Every SME business regardless of size does CSR, most don’t even know it, others don’t manage it. They are usually at least competent at whatever they are in business to do, printing, web design, accountantancy, construction etc, that is, not save the planet or society.
This was driven home like a sledgehammer during regional climate change consultation just before Christmas 2008. A small select private sector group and those faciliating the event were literally open mouthed when I suggested that most SMEs didn’t care about climate change because they still didn’t see it as their problem. Not a reassuring statement but unfortuntely pretty accurate. Bob Willard makes a good case in his DVD “The Business Case for Sustainability” and also will provide valuable data in spreadsheet form from his website for a small fee.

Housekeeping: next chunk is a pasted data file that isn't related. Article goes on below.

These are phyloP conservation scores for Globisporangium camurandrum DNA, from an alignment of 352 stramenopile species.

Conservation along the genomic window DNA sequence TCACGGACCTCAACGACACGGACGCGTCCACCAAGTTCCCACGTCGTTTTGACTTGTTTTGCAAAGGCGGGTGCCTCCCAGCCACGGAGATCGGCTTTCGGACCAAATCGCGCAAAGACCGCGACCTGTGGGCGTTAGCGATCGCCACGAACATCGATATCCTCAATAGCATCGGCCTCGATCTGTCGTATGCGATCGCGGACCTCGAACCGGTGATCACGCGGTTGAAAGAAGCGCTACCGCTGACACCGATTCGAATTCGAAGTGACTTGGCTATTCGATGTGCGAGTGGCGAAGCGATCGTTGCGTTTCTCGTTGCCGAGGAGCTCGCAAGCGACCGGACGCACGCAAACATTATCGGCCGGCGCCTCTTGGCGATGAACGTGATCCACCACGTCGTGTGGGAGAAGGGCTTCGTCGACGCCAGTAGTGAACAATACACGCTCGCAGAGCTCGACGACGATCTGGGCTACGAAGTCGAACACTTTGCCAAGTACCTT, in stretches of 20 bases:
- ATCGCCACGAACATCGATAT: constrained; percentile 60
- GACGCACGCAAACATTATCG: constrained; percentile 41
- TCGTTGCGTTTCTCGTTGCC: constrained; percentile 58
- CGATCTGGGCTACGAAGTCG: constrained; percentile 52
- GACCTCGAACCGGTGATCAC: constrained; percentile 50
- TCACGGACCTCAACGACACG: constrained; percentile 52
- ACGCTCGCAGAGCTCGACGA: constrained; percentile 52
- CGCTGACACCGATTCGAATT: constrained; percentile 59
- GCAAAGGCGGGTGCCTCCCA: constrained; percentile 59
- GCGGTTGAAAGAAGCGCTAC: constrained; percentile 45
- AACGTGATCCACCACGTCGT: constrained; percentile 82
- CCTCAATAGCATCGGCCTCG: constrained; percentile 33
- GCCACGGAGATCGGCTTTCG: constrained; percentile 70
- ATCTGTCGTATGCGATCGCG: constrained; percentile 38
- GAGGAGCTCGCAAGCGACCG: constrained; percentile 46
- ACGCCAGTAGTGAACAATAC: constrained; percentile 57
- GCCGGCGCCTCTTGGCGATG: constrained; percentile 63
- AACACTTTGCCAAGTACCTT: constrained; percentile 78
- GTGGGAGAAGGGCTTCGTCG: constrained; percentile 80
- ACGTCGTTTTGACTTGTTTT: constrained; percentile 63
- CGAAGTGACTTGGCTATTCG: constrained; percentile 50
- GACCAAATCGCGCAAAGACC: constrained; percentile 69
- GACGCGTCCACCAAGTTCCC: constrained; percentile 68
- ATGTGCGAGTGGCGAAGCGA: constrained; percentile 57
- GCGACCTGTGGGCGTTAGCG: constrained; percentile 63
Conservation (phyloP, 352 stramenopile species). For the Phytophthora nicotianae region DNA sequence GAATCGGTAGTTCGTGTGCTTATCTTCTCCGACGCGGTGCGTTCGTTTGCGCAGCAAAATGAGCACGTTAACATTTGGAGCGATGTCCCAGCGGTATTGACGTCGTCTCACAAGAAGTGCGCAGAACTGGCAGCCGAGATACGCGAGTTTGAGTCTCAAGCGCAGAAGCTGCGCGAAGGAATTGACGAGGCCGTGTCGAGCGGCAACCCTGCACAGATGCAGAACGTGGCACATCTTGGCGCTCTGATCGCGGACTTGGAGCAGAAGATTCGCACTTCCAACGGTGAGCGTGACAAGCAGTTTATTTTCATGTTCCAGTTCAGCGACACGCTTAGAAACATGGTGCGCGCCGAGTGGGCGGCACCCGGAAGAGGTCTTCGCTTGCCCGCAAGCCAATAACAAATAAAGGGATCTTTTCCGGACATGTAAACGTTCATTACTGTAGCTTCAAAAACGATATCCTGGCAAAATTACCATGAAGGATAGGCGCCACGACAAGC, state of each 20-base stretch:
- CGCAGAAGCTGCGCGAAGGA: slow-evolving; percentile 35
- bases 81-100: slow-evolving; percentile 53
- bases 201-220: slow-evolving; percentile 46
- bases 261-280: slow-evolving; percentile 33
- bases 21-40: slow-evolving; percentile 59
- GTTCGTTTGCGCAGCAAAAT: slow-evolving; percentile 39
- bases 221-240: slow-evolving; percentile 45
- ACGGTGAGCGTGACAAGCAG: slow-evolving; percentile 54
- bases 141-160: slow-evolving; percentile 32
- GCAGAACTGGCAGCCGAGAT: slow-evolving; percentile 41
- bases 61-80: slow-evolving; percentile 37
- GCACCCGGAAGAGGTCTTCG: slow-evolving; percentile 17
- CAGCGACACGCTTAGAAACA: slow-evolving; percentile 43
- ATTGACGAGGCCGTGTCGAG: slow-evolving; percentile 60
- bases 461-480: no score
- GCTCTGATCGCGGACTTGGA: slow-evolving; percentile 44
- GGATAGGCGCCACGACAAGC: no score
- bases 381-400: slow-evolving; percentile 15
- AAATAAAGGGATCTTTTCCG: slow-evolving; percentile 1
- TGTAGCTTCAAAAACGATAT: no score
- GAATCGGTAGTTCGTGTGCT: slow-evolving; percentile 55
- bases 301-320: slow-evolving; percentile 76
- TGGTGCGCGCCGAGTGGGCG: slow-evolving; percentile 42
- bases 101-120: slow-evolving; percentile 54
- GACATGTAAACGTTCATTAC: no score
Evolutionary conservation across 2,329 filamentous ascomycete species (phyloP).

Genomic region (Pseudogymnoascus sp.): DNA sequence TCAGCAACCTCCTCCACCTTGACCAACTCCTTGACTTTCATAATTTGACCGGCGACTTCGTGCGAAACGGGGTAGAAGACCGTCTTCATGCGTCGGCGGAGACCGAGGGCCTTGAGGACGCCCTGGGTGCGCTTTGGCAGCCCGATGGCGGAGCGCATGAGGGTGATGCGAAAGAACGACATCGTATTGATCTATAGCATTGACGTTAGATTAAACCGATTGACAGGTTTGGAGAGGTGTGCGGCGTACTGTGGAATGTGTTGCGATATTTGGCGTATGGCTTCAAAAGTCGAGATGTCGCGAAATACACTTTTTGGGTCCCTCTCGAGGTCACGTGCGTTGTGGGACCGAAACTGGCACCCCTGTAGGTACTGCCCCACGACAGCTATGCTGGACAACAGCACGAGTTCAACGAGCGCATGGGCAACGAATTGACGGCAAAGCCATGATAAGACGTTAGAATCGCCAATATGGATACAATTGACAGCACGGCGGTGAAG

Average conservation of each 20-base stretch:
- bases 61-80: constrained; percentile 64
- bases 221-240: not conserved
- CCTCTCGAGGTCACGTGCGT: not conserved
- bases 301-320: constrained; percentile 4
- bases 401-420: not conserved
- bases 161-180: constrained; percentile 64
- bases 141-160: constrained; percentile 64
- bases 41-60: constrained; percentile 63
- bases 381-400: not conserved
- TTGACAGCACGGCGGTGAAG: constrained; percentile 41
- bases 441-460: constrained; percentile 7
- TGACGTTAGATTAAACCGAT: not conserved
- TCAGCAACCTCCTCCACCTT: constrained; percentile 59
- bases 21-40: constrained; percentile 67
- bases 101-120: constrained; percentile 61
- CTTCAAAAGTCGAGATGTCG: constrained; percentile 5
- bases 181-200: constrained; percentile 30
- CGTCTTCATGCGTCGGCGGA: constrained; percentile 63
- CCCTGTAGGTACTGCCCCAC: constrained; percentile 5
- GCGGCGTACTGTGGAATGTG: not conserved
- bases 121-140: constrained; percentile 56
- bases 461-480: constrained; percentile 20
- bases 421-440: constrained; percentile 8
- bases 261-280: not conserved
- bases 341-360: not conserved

We need to be using a completely different language, talking to entrepeneurs at their level. Peer to peer stimulus offers a route to credibility, acceptance and engagement that hasn’t been properly explored. The CSR journey is a long road and I believe we need to motivate individual businesses differently. We need to demonstrate quick wins that are aligned to core commercial objectives and then set the next target higher, one step at a time.
Increased appropriate legislation needs to play its part, but a concerted approach by all support agencies, existing SME champions and peer networks to educate and inspire could very well plant some seeds now with the corporations of tomorrow.
Since establishing Coethica I’ve spoken to literally hundreds of SME owners, managers and employees and tried as many different approaches to sell the concept. Trust me, after a few of years visiting dozens of BNI chapters and trying to perfect a 60 second sales pitch for a CSR consultancy I think I’ve learnt a couple of lessons.
…In case you want to know what my final pitch became - ”I help your business make more profit.” Like I said, it’s not rocket science but somebody has to actually do it!